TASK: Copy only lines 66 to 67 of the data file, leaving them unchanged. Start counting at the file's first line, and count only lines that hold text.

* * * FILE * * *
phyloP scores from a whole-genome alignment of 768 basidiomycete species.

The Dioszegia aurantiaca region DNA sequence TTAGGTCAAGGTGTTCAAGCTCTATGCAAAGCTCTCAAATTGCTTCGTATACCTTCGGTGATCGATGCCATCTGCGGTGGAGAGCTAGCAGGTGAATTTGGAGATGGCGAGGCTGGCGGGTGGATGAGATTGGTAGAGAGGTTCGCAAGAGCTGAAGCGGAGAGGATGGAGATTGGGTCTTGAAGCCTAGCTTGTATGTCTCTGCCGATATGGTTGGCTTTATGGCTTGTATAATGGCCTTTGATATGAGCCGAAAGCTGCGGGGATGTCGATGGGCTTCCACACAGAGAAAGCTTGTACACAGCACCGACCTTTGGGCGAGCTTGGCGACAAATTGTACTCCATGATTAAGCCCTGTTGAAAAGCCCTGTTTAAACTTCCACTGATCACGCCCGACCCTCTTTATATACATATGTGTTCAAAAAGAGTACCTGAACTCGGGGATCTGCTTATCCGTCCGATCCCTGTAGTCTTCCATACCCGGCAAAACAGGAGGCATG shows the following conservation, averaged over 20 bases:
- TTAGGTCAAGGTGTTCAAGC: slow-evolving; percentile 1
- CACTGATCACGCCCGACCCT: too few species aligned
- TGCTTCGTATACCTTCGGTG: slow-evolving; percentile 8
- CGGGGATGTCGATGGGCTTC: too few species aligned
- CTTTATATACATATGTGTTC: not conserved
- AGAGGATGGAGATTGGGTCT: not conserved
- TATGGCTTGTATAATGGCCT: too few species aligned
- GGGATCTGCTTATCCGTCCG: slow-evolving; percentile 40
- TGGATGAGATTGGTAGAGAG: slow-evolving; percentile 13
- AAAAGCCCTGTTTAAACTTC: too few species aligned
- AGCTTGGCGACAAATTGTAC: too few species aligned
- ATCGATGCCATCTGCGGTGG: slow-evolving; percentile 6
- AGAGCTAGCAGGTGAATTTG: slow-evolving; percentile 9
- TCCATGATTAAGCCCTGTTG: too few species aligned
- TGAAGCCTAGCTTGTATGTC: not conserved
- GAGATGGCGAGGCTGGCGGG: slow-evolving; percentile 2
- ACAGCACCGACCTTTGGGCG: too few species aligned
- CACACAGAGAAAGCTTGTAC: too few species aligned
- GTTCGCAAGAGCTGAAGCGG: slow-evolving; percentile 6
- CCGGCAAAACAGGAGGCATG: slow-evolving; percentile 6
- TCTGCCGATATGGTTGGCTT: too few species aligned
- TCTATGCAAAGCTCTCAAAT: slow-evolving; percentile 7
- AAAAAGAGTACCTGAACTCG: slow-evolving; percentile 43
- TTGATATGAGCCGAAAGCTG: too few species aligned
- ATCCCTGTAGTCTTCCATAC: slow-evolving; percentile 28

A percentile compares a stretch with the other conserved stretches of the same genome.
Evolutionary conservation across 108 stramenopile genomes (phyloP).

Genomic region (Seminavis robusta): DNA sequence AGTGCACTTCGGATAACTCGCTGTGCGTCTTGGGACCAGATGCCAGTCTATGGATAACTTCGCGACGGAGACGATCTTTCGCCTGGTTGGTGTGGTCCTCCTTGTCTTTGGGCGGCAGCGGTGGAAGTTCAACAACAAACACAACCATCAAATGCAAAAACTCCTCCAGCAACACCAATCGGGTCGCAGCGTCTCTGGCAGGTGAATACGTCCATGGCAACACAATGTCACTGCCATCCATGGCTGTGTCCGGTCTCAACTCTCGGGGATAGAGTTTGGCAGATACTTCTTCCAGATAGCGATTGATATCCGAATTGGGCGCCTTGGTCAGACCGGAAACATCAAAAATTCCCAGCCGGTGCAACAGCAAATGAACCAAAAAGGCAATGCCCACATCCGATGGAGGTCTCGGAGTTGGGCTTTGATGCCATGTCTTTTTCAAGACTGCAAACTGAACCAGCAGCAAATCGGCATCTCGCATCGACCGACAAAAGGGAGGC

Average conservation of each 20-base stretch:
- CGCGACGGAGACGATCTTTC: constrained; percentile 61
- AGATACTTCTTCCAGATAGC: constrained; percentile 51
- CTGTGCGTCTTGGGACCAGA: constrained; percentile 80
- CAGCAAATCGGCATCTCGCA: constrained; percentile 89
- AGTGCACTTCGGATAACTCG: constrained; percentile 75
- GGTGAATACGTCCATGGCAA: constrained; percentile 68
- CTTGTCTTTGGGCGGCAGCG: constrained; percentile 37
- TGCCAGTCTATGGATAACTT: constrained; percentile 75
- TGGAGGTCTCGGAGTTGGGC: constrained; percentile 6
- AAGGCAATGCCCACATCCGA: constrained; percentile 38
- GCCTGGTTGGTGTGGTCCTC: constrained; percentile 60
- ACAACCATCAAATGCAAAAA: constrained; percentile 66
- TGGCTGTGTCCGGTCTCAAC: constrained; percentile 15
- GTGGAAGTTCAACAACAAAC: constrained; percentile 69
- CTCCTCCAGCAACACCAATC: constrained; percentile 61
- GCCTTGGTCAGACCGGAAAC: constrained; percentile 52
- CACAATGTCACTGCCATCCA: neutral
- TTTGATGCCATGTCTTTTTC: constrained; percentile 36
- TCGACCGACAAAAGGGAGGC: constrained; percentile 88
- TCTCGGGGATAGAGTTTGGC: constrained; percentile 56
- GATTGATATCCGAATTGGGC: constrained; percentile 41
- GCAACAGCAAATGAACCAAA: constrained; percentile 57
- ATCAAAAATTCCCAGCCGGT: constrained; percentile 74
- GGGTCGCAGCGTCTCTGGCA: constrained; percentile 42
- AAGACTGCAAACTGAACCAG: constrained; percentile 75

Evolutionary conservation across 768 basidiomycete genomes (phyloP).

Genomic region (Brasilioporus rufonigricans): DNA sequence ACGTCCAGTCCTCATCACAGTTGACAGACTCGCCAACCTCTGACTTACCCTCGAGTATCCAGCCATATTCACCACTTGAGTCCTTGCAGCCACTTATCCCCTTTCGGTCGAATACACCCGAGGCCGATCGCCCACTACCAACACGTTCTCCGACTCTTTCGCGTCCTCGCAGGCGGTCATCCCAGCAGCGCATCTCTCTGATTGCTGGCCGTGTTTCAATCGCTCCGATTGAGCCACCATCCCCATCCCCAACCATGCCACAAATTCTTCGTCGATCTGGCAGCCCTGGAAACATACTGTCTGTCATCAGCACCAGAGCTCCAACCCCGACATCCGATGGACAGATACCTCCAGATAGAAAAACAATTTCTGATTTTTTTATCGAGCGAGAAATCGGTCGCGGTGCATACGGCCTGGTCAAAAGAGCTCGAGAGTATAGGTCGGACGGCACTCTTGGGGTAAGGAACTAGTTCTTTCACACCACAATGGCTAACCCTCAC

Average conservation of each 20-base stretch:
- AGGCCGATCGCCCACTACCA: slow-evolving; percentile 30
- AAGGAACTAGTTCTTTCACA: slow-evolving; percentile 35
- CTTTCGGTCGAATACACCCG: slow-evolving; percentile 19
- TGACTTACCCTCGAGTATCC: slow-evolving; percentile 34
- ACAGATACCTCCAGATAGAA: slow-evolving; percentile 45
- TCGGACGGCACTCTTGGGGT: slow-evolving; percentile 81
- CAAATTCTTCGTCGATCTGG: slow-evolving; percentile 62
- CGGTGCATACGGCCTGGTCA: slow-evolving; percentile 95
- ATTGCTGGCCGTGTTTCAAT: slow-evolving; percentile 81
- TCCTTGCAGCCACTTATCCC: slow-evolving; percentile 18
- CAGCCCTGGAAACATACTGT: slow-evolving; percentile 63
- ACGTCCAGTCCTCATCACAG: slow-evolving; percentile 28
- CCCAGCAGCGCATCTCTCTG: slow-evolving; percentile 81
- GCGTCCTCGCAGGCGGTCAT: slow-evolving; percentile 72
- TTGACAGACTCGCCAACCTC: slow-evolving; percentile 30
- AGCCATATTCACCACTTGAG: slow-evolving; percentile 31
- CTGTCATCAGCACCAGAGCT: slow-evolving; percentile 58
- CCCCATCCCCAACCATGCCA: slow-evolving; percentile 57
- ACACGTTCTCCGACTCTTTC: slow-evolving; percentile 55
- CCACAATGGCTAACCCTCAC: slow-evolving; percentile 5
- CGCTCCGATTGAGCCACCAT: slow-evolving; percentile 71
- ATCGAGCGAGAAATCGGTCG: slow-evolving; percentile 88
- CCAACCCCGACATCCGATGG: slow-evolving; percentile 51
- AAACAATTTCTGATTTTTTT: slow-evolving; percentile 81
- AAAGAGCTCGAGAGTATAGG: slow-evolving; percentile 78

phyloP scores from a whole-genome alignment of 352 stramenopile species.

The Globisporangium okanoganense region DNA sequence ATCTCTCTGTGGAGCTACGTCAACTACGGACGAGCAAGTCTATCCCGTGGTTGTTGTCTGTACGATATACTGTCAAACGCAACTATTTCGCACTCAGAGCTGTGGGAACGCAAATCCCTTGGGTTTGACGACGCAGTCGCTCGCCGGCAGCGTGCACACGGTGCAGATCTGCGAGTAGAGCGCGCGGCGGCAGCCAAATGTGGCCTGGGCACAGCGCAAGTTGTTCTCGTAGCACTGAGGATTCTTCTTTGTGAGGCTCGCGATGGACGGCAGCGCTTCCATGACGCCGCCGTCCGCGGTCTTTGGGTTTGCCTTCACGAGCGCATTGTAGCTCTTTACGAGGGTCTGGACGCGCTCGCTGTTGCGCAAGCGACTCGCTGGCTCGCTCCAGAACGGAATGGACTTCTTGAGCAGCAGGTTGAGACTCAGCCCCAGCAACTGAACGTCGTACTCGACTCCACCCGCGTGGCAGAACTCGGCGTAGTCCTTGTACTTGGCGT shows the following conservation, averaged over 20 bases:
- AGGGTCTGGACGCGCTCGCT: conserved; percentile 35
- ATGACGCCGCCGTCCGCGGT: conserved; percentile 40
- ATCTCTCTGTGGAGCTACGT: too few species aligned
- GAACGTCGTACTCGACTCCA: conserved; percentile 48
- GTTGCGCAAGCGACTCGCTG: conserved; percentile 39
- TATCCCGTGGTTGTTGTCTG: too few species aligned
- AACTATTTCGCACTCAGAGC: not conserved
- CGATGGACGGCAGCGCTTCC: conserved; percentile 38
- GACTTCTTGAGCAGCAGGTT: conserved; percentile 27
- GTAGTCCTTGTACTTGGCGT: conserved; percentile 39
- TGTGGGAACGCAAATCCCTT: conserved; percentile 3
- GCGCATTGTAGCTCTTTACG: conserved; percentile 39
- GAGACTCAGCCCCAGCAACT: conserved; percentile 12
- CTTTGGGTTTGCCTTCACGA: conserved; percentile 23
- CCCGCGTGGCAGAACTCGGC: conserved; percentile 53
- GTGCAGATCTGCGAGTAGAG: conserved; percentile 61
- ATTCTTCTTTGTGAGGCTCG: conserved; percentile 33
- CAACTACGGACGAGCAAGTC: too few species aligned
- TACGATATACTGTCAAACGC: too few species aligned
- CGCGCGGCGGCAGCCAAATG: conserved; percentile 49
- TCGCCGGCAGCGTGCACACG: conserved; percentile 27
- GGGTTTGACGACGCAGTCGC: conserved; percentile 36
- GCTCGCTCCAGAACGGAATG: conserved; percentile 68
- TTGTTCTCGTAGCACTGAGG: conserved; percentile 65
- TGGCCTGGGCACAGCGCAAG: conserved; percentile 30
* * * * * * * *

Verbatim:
- CAAATTCTTCGTCGATCTGG: slow-evolving; percentile 62
- CGGTGCATACGGCCTGGTCA: slow-evolving; percentile 95